A HAMPSTEAD THEATRE PRODUCTION
By SIMON GRAY
Directed by EDWARD HALL
Running time: 2 hours and 25 minutes including an interval
£10 - £37 (See ticket information)
Spies betray people. That’s what we do. It becomes a – a habit. Difficult to break – even when it’s not – not strictly necessary
Choose a date and select your own seats online
30 Nov 2017 - 20 Jan 2018
£10 - £37
Box Office: 020 7722 9301
Wormwood Scrubs Prison, London, 1961. One of Britain’s most notorious double agents, George Blake, is serving a 42 year sentence – that is, until he strikes up an unlikely friendship with Irish petty criminal, Sean Bourke. Both men are eccentric outsiders, and each sees the possibility of escape – and not just from prison - through the other. But once on the outside, can their mutual dependence survive the mounting pressures they face from MI5, from the KGB - and indeed from themselves?
Simon Gray’s absorbing and deftly funny play, unperformed since 1995, explores how personal freedom is an illusion and even friendship must have carefully circumscribed limits in a world where deception is a reflex response.
Gray wrote more than 30 plays for stage and television, including Quartermaine's Terms, Butley, Otherwise Engaged, The Common Pursuit and Japes. He also wrote five novels as well as a series of memoirs that include The Smoking Diaries trilogy and Coda. For more information please visit www.simongray.org.uk.
Edward Hall has directed some of Hampstead’s biggest hits including the Olivier Award winning musical Sunny Afternoon, Filthy Business, Rabbit Hole, Chariots of Fire and Wonderland.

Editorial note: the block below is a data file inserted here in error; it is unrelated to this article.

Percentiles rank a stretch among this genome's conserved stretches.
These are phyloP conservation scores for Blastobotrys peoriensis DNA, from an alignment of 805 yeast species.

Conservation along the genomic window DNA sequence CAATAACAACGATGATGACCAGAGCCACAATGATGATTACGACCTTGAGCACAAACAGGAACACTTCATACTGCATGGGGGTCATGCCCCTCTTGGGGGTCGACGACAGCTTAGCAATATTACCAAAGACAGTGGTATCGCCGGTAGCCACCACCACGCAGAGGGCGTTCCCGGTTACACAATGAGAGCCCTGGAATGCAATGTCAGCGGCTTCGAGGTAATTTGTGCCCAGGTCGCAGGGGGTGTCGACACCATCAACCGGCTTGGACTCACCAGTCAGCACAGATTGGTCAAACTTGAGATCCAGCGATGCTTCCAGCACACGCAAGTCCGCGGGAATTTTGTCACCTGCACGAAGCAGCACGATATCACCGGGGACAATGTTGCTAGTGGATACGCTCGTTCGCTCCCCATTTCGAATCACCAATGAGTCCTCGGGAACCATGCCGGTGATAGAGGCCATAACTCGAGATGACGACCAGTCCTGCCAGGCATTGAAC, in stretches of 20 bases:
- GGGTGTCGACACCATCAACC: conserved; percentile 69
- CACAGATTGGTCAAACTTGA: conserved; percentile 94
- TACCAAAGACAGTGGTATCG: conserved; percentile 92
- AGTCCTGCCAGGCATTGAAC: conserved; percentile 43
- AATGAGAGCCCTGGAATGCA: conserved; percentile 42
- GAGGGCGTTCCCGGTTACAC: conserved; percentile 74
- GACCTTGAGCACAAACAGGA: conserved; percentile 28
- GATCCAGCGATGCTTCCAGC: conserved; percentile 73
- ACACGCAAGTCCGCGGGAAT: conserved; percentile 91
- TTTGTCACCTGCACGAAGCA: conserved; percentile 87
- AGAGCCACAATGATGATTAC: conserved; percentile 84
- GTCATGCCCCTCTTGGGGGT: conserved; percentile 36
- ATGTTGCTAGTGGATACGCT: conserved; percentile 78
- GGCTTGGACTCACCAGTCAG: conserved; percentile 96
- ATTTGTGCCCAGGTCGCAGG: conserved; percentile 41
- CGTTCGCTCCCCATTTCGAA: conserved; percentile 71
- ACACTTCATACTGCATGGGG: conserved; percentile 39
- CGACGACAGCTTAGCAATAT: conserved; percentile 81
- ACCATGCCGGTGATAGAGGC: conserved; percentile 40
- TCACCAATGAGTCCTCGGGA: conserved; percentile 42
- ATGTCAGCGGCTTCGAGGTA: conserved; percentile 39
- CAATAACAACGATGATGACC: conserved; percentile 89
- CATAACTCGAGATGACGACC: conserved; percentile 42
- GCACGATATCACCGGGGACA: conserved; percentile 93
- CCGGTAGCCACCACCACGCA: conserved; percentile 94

Geoffrey Streatfeild returns to Hampstead to play George Blake following his acclaimed role as Platonov in Michael Frayn’s Wild Honey earlier this year. His previous theatre credits include Young Chekhov: Ivanov and The Seagull, Children of the Sun and Earthquakes in London (all National Theatre) and My Night with Reg (Donmar/West End).
Emmet Byrne stars opposite Geoffrey as Blake’s partner in crime, Sean Bourke. His recent theatre credits include Angela’s Ashes (Irish Tour), Breaking Dad and Big Maggie (Gaity Theatre). His television credits include the hit Irish crime drama, Striking Out.
Cell Mates has been kindly supported by the Godwin family.
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'Edward Hall's production proves to be a salutary vindication of Gray's wit and artistry, bent here on the subject of spies and betrayal and on the various types of loneliness to which one one can be convicted. “Spies betray people. That's what we do. It becomes a – a habit. Difficult to break – even when its not – not strictly necessary”. The play begins in Wormwood Scrubs in the 1960s where George Blake, a notorious double agent (and later speaker of those lines), is serving a forty-two year sentence. He strikes up an unlikely friendship with Irish petty criminal Sean Bourke who, in 1966, helps him to spring the prison, with a hacksaw and a rope ladder.'
'In this production, the resulting ironies have real bite and an expertly-timed slow-release intensity. Blake, the ex-lifer, effectively puts under psychological arrest the man to whom he owes his freedom, deviously creating the false impression that he has been put under life sentence by the KGB who suspect him of being a double agent. The ultimate irony is that even now, as the victim of subterfuge in his Moscow captivity, Bourke is, in human terms, the freer man.'
'In a remarkable performance, Geoffrey Streatfeild elicits sympathy for the loneliness of Blake in his ideological prison and excites repelence at his ruthlessness. E M Forster famously said that if he were asked to betray his country or his friend, he hoped he would have the guts to betray his country.'